The XPS 15 2-in-1 handled 3DMark Fire Strike well, scoring 6,150. That’s strong compared to other entry-level solutions, such as Intel UHD graphics, Nvidia’s MX150, or AMD’s APUs. Some of those options might be cheaper, such as the Asus ZenBook Flip 14, but you’ll see well over twice the graphics performance with the Vega M GL.
Even compared to the GTX 1050 on the XPS 15, the Vega graphics wins out by more than a slim margin. The Surface Book 2’s GTX 1060 is a better performer in 3DMark, and the ZenBook Pro’s GTX 1050 Ti also achieves a small victory
The XPS 15 2-in-1 delivers on the promise of gaming-capable performance in a sleek chassis.
Things look good in games, too. In more entry-level fair, we found that the XPS 15 2-in-1 can easily handle maximum graphics settings at respectable framerates. In Rocket League, it could spit out 60 FPS at High Quality in 1440p. Even in full
While it’s most capable in esports-ready games, the XPS 15 2-in-1 handles more graphic-intensive games, too. We tried out Battlefield 1, and though we didn’t find it playable in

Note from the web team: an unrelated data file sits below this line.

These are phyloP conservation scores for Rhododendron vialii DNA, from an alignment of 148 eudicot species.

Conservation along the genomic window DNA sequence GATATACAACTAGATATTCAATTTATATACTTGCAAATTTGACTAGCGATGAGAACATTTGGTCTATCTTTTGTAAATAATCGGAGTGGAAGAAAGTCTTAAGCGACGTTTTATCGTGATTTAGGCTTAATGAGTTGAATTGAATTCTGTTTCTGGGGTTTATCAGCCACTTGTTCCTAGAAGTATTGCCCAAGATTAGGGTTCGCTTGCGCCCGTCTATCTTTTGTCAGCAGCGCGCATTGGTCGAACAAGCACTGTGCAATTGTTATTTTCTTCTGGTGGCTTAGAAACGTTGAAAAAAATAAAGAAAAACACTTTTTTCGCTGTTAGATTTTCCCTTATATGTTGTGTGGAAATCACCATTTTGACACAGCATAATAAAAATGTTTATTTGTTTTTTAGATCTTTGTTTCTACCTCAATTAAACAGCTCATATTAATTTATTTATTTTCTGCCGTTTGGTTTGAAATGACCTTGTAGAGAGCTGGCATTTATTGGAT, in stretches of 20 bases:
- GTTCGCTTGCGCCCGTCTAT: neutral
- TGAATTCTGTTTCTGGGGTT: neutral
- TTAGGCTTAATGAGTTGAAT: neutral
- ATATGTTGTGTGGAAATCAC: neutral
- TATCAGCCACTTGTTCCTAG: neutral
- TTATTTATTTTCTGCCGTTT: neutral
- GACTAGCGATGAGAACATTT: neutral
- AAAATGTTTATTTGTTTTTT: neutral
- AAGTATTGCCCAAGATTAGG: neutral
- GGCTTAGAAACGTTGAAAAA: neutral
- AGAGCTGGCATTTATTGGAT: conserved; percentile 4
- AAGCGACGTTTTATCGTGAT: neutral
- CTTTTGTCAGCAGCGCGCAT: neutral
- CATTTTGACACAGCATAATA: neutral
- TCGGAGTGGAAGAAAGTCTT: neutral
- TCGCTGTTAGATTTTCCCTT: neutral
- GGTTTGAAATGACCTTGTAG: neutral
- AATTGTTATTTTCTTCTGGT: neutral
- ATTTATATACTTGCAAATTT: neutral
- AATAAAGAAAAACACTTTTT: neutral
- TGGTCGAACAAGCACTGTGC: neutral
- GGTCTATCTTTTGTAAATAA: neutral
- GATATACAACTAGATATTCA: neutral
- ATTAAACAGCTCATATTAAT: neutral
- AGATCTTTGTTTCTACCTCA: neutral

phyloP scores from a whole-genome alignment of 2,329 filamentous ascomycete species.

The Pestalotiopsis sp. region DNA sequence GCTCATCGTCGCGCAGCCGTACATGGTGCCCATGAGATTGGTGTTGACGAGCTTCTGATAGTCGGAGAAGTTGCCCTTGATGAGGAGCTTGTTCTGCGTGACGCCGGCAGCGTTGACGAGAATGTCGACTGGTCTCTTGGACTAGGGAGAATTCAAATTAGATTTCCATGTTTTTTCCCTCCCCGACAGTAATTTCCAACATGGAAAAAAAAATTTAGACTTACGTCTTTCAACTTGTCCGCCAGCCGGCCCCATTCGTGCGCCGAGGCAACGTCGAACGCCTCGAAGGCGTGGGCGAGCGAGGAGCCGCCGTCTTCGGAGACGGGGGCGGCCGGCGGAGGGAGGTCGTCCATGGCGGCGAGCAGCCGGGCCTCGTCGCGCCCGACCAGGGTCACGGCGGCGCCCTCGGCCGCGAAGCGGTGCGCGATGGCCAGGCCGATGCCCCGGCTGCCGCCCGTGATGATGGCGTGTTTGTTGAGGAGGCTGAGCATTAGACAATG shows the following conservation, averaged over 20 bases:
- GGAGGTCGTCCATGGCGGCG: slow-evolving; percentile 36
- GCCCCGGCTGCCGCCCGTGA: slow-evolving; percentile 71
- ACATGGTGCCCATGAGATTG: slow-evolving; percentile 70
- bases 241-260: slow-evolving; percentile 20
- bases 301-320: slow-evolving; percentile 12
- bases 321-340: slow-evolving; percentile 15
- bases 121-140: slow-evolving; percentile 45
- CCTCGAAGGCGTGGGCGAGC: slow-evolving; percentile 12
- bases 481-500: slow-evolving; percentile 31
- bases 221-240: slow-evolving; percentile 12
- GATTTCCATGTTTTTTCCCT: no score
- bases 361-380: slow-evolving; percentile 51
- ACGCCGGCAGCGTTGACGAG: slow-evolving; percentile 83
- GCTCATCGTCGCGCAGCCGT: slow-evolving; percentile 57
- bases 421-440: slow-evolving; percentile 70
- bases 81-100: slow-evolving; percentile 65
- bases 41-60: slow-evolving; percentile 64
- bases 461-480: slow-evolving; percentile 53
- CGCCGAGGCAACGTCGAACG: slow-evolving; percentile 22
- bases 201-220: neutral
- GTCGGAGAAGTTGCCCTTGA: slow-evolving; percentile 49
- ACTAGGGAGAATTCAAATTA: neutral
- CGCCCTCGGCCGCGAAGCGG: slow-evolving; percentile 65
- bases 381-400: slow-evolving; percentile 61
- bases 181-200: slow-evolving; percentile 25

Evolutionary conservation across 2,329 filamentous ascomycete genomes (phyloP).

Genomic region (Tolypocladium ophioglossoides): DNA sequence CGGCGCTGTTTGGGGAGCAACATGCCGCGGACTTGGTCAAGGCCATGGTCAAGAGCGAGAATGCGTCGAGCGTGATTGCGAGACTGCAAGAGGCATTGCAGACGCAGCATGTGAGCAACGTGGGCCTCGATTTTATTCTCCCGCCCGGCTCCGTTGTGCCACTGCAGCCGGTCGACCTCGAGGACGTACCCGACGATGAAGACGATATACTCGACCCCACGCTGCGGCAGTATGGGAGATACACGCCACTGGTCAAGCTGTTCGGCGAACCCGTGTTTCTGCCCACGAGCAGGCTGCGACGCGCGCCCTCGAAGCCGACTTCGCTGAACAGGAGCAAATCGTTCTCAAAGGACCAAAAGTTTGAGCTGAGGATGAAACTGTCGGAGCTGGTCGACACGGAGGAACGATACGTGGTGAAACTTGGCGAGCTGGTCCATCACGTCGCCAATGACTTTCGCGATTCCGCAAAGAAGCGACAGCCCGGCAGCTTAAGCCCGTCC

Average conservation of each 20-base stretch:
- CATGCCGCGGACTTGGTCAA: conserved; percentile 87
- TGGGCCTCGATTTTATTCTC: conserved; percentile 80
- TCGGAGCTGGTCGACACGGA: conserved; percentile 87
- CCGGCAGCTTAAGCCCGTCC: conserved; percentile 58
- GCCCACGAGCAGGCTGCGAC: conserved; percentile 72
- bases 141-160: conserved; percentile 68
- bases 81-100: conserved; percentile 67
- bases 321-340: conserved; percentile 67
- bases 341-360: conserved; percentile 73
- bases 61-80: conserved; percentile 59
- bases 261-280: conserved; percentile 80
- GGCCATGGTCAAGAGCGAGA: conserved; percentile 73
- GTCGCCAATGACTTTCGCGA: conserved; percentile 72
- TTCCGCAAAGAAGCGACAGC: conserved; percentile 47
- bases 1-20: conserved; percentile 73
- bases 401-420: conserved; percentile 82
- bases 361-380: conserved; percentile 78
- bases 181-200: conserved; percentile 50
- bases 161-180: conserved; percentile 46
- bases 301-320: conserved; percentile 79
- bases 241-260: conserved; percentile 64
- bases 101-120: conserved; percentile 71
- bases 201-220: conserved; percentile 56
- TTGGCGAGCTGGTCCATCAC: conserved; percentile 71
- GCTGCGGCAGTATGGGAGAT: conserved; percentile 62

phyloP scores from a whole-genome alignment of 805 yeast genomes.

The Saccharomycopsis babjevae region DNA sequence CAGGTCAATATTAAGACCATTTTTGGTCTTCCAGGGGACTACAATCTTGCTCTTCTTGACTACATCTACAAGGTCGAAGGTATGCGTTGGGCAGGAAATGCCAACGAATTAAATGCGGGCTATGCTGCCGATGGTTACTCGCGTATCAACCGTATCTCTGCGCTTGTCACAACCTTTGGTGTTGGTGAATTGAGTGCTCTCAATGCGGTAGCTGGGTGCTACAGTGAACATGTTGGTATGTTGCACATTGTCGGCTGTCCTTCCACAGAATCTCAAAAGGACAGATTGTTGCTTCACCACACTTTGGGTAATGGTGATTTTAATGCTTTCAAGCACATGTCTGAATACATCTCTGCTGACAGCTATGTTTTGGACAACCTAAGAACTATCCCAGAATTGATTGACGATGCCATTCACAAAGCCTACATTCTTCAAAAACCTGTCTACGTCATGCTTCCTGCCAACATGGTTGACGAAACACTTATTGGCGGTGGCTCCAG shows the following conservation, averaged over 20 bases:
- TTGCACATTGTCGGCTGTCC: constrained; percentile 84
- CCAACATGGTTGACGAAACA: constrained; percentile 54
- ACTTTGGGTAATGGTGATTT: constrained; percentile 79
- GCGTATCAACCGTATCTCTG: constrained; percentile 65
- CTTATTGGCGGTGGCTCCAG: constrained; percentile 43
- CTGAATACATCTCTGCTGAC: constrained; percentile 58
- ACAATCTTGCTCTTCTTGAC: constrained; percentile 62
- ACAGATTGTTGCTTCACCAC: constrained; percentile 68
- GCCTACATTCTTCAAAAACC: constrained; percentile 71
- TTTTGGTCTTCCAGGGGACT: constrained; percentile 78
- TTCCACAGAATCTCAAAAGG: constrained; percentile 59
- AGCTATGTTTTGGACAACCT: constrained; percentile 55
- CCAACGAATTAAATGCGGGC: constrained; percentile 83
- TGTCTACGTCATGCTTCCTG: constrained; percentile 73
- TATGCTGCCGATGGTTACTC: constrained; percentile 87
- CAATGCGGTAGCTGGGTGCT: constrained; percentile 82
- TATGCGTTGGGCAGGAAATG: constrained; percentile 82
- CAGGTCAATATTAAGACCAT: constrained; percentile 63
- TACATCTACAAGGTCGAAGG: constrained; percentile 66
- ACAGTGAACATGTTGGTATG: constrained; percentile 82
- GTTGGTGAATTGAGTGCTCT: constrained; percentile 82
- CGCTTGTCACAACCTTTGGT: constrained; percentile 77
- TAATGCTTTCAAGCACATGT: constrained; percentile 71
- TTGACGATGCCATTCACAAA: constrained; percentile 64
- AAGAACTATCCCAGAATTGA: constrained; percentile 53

The same goes for a game like Civilization VI — stay away from
Because the graphics component is the same regardless of which configuration you buy, you’ll see the most gaming value out of the $1,300 1080p model. But regardless of which you choose, the XPS 15 2-in-1 delivers on the promise of gaming-capable performance in a sleek chassis. Just remember: RAM is soldered on, so you’re stuck with what you choose.
Battery life is the Achilles heel of 4K
It might not be fair to say this, because we’ve only been able to test the
The same is true our more intensive web browser benchmarks, where it manages nearly half the battery life of many of its competitors — a significant step back from competitors. That’s what a 15-inch,